Variables were extracted and categorized from the Draft Board database and were evaluated for association with RUPs. These included: country of origin, immigration status, education level, Intelligence Quotient (IQ) score, neighborhood socioeconomic status and history of mental illness. The description of these variables is detailed in our previous publication [5], and is outlined briefly in this article.

Country of origin (classified by the father’s country of birth or if the father was born in Israel, by the paternal grandfather’s country of birth) was categorized into seven geographical areas: (1) Asia, (2) North Africa, (3) Sub-Saharan Africa (excluding South Africa), (4) Western (Europe, USA, Canada, Australia and South Africa), (5) former Soviet Union countries, (6) Israel, and (7) other (i.e. South American). Immigration status was categorized as first generation, second generation or longer-term resident. Neighborhood socioeconomic status (SES) was based on an index developed by the Israel Central Bureau of Statistics and validated previously. Briefly: Israel is divided into homogeneous “geographical units” and each area receives an ordinal ranking from 1 to 10 (low to high SES, respectively) [9]. History of mental illness was determined using Draft Board data, which was coded according to International Classification of Diseases (ICD-10) criteria [10] for personality disorders, affective disorders, anxiety disorders, etc.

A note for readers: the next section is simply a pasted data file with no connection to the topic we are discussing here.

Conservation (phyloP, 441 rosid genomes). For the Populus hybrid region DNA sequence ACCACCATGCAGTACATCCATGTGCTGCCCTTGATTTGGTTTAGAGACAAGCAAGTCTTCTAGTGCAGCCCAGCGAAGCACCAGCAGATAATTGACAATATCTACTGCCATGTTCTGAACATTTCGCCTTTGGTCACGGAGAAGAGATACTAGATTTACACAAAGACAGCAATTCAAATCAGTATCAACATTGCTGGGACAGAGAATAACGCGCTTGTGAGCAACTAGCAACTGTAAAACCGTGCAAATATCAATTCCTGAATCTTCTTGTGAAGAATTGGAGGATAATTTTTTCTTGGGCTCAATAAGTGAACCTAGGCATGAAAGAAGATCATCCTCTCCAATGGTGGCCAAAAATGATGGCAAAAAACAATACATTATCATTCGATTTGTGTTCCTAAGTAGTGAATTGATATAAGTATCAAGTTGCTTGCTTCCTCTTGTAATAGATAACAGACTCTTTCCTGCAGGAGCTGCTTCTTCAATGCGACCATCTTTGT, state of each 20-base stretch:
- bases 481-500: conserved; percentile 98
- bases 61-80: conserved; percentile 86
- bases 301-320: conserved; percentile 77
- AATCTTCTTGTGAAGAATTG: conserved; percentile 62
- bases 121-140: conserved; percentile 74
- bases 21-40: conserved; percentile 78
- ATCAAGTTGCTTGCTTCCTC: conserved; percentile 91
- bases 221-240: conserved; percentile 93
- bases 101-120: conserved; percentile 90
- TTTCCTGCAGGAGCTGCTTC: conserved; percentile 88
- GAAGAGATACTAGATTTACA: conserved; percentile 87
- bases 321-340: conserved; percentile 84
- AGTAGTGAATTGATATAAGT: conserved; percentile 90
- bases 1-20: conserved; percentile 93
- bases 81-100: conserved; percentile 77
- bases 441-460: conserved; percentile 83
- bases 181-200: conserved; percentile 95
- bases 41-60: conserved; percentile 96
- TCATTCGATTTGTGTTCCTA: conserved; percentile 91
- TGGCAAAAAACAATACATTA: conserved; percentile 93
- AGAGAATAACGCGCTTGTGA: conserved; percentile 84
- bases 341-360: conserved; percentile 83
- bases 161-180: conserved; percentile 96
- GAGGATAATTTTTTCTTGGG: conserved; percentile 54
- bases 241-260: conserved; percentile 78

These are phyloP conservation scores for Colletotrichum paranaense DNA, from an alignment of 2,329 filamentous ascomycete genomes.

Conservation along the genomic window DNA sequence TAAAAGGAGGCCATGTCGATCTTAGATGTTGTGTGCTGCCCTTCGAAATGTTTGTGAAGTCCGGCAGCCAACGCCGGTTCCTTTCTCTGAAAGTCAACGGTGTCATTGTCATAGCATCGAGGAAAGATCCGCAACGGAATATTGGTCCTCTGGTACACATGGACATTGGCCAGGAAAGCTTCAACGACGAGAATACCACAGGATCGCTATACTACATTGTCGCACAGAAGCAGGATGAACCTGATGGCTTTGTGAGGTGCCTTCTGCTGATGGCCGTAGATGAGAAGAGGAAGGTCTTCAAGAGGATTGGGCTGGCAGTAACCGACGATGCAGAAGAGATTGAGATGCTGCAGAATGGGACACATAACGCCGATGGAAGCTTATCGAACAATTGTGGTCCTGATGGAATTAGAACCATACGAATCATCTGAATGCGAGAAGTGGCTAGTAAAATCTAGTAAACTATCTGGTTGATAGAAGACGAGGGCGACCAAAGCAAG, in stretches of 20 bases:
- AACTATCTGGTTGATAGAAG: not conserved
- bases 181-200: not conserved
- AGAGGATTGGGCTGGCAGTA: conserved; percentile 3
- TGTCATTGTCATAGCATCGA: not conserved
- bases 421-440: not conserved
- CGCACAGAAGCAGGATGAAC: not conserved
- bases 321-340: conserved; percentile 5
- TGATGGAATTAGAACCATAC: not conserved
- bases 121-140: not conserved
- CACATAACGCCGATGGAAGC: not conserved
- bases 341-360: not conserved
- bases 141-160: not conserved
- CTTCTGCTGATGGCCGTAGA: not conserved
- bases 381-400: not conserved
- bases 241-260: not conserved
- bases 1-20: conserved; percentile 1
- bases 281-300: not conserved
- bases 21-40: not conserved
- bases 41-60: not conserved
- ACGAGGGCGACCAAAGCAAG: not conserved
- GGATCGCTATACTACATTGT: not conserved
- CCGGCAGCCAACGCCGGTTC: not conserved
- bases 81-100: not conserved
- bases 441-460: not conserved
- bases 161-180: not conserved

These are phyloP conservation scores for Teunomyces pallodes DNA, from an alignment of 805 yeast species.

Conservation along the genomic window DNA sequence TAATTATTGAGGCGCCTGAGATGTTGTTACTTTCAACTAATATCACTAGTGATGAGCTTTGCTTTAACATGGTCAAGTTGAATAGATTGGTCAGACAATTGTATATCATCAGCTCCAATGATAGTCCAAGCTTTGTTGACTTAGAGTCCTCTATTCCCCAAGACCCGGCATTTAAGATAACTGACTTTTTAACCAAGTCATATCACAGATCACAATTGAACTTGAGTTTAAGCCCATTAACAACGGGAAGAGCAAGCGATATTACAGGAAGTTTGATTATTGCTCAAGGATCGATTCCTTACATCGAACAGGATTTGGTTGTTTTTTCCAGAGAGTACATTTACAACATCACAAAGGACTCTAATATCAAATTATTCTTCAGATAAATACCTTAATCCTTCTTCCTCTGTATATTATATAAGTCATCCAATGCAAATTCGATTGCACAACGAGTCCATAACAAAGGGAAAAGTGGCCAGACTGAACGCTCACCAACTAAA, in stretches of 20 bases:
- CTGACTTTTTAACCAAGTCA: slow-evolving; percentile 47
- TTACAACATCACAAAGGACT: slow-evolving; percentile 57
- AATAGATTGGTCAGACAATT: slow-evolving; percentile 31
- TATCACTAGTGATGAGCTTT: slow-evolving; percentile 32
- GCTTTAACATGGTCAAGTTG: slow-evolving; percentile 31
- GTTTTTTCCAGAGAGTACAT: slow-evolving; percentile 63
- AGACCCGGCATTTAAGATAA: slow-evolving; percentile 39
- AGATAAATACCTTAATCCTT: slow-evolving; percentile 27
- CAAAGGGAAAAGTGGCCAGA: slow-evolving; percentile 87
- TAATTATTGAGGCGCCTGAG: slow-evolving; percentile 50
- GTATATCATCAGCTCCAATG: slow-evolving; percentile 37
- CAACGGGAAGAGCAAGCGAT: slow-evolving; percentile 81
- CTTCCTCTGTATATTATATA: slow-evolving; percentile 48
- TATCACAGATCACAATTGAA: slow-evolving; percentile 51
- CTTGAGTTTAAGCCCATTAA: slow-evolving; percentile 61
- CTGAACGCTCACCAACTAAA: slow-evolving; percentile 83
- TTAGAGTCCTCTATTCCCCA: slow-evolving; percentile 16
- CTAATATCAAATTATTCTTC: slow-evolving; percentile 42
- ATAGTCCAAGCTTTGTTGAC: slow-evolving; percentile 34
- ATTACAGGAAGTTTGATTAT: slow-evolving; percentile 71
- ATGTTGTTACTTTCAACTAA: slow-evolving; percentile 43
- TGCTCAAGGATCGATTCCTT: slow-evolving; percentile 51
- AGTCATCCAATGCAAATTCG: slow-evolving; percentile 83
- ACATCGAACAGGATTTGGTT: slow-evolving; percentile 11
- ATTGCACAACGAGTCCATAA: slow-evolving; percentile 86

Rate of RUP was calculated. We compared women reporting a recurrent unintended pregnancy to contemporary women soldiers who did not experience a pregnancy and to women reporting single unintended pregnancy using unpaired t tests to compare means and χ2 or the Fisher’s exact tests, as indicated, for categorical variables. We then used a multivariable generalized linear model with a binary logistic dependent variable to examine the relationships between risk of unintended pregnancy and women’s level of education, IQ, immigration status, country of origin, Body Mass Index (BMI), neighborhood SES and history of psychiatric illness. The results for these models were summarized by relative risk (reported as RR and 95% confidence intervals), with p < 0.05 considered statistically significant. All statistical analyses used SPSS 23.0.